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    The Ocean Is Melting Antarctica

    Written by

    Brian Merchant

    Senior Editor

    Image: NASA Earth Observatory

    Some 60% of the planet's fresh water stores are locked away in Antarctica's barren tundra. That's a lot of water. For the obvious reasons, we'd all rather keep that water frozen away in the icy interior of the world's southernmost continent than loose it into our already fast-rising oceans.

    Unfortunately, new research from NASA's Jet Propulsion Laboratory shows that we may be closer to unleashing an Antarctic flood than previously thought. The study shows that much more of Antarctica's total mass loss is due to warm ocean water than to iceberg calving—which is what scientists previously thought drove shrinkage in the great white south.

    So the question is, does that mean Antarctica's ice stores are now more vulnerable to global warming than we thought?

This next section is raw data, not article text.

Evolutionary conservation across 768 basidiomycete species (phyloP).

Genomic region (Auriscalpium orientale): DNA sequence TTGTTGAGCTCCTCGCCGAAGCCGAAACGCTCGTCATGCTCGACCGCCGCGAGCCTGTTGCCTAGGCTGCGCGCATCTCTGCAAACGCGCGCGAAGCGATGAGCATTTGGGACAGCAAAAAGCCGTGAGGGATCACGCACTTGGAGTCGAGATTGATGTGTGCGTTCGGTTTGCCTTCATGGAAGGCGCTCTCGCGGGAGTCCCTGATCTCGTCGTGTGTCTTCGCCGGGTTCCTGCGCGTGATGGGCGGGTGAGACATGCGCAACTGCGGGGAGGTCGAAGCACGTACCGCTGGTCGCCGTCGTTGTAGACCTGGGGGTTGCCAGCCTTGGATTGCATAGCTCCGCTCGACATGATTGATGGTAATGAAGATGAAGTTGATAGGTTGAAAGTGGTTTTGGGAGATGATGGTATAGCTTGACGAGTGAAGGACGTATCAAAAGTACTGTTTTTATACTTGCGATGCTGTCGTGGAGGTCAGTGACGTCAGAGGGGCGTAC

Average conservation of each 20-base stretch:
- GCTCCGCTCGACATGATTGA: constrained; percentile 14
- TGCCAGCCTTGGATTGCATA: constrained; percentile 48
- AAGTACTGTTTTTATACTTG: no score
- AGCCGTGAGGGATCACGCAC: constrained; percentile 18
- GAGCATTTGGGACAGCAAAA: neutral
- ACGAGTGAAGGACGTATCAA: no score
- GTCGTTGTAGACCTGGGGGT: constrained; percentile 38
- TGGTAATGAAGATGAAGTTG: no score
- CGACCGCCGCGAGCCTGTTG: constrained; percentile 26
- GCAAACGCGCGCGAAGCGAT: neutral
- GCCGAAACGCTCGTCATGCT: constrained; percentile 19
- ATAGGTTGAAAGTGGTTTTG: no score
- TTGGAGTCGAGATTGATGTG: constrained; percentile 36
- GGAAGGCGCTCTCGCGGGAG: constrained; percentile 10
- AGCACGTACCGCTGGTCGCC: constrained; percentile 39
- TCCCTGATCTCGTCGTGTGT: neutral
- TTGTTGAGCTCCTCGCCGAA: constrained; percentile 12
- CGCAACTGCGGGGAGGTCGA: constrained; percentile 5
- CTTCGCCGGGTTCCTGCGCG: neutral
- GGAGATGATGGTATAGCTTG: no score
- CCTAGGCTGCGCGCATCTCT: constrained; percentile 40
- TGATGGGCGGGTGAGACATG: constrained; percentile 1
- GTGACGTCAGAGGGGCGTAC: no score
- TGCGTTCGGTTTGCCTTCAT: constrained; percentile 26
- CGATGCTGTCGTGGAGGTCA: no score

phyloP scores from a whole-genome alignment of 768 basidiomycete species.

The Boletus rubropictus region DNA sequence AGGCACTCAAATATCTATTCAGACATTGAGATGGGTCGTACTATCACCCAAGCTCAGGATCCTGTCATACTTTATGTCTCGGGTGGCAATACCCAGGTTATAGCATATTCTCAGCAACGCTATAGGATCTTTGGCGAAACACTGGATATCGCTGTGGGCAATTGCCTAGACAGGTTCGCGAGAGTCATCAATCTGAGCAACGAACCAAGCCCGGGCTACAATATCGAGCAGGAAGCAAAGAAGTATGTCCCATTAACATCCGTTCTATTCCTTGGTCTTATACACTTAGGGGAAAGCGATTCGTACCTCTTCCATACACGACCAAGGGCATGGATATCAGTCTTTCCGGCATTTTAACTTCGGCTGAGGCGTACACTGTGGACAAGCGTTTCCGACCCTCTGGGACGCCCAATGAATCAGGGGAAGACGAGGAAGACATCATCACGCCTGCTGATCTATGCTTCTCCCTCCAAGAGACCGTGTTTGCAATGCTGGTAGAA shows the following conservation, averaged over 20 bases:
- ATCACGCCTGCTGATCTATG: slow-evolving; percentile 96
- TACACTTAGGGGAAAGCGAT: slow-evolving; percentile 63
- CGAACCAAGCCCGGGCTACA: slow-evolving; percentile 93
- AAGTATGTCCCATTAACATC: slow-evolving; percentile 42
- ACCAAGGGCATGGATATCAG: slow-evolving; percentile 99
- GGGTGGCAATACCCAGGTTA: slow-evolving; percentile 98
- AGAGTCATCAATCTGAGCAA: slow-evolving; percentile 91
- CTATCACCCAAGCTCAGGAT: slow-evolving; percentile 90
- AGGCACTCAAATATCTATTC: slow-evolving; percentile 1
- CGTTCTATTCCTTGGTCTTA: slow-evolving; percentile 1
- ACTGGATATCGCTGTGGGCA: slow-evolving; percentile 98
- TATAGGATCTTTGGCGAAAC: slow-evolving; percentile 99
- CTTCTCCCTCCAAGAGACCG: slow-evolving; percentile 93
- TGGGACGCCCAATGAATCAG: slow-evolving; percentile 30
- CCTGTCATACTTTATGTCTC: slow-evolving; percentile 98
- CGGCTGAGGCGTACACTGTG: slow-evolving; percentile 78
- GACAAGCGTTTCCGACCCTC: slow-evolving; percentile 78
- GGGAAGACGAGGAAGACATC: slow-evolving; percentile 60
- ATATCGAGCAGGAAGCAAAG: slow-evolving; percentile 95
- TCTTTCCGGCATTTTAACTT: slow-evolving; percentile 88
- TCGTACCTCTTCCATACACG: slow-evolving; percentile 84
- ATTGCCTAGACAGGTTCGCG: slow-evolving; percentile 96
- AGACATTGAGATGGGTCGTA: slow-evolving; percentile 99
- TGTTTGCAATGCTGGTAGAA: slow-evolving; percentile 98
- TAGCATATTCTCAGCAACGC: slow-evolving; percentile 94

Eric Rignot, a senior scientist at JPL, told me in an email that "the short answer is yes." That's because "existing ice sheet models do not include a warming ocean and realistic ice ocean interactions," he says.

    Image: NASA. Click to enlarge

    The existing models are predicated on the calving theory—that Antarctica's weight loss was caused by glaciers splitting and falling into the ocean. Rignot's the lead author on this new study, which was published last week in Science.

    "The traditional view on Antarctic mass loss is it is almost entirely controlled by iceberg calving," Rignot said during the release. "Our study shows melting from below by the ocean waters is larger, and this should change our perspective on the evolution of the ice sheet in a warming climate."

    Which means previous models that sought to calculate just how much ice Antarctica would lose as the planet warmed—and how much would subsequently become water—are way off base. That's problematic, especially because we now know that the continent contains nearly 5% more ice volume than we thought. And it appears to be melting faster than it has in 1,000 years

    If the oceans keep warming, the trend will continue—and Antarctica may keep on losing its ice mass until it looks something like this.